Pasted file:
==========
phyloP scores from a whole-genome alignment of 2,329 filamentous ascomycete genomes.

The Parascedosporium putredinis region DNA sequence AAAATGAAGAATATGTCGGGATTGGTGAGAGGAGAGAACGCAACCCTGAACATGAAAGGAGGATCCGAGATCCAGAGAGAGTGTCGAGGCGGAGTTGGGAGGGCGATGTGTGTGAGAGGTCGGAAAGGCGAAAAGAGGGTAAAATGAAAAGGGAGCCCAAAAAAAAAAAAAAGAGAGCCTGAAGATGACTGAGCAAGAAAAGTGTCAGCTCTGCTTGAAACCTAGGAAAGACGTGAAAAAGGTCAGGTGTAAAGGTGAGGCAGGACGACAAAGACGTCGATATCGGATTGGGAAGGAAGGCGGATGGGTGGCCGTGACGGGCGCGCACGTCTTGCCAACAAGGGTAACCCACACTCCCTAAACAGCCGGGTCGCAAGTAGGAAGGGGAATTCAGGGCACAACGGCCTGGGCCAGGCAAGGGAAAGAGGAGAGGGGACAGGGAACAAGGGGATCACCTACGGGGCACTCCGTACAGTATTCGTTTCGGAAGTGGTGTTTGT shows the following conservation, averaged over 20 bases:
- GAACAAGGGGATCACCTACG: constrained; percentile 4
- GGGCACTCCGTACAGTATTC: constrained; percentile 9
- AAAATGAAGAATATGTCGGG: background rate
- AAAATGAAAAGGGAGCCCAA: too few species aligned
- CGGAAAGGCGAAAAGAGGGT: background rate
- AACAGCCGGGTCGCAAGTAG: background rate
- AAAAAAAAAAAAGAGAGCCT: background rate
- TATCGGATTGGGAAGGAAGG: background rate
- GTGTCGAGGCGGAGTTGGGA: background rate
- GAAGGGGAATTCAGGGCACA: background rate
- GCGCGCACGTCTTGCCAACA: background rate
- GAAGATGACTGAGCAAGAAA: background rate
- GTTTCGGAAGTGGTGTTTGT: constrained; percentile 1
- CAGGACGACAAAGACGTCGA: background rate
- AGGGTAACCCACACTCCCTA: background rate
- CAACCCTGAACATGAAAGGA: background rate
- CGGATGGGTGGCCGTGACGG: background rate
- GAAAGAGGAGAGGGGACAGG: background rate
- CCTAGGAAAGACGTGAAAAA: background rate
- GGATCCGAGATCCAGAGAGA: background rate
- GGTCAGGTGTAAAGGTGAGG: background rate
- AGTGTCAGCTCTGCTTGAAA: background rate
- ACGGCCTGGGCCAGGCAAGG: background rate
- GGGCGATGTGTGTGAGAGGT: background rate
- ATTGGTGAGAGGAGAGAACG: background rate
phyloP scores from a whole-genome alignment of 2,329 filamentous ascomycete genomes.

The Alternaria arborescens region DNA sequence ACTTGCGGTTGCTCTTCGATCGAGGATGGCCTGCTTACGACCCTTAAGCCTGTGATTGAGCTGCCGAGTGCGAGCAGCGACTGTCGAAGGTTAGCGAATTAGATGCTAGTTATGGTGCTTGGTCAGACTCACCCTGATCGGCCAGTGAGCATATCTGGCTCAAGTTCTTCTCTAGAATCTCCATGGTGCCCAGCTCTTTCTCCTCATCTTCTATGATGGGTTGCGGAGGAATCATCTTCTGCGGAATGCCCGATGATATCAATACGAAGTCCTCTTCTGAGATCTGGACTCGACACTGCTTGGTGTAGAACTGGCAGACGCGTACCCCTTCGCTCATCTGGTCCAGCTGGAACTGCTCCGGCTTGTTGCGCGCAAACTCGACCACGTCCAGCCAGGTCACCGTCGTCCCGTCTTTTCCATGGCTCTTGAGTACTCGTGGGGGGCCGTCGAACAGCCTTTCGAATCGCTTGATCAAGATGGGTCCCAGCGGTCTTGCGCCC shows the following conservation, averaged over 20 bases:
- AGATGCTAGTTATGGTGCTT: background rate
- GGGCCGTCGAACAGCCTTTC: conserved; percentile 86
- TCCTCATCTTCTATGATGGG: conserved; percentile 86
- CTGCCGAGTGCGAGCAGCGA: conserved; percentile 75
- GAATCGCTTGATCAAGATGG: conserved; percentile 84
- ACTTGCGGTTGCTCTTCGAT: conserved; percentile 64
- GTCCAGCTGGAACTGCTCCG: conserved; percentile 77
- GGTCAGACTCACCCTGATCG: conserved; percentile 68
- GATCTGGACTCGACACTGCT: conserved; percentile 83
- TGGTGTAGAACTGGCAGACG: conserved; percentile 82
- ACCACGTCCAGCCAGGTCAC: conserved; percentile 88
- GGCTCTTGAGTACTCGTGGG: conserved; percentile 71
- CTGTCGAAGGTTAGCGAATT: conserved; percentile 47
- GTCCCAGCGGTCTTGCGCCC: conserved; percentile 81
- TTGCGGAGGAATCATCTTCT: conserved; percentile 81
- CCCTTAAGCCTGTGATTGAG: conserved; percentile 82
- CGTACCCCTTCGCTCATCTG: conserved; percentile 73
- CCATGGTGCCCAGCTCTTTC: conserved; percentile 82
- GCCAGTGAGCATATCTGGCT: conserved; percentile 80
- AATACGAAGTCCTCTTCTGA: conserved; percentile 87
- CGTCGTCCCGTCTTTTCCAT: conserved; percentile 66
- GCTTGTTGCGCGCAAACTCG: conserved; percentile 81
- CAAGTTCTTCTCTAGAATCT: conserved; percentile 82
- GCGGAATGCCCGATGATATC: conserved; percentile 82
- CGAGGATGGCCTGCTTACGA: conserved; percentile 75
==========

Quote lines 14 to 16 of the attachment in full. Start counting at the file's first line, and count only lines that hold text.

- GAAGATGACTGAGCAAGAAA: background rate
- GTTTCGGAAGTGGTGTTTGT: constrained; percentile 1
- CAGGACGACAAAGACGTCGA: background rate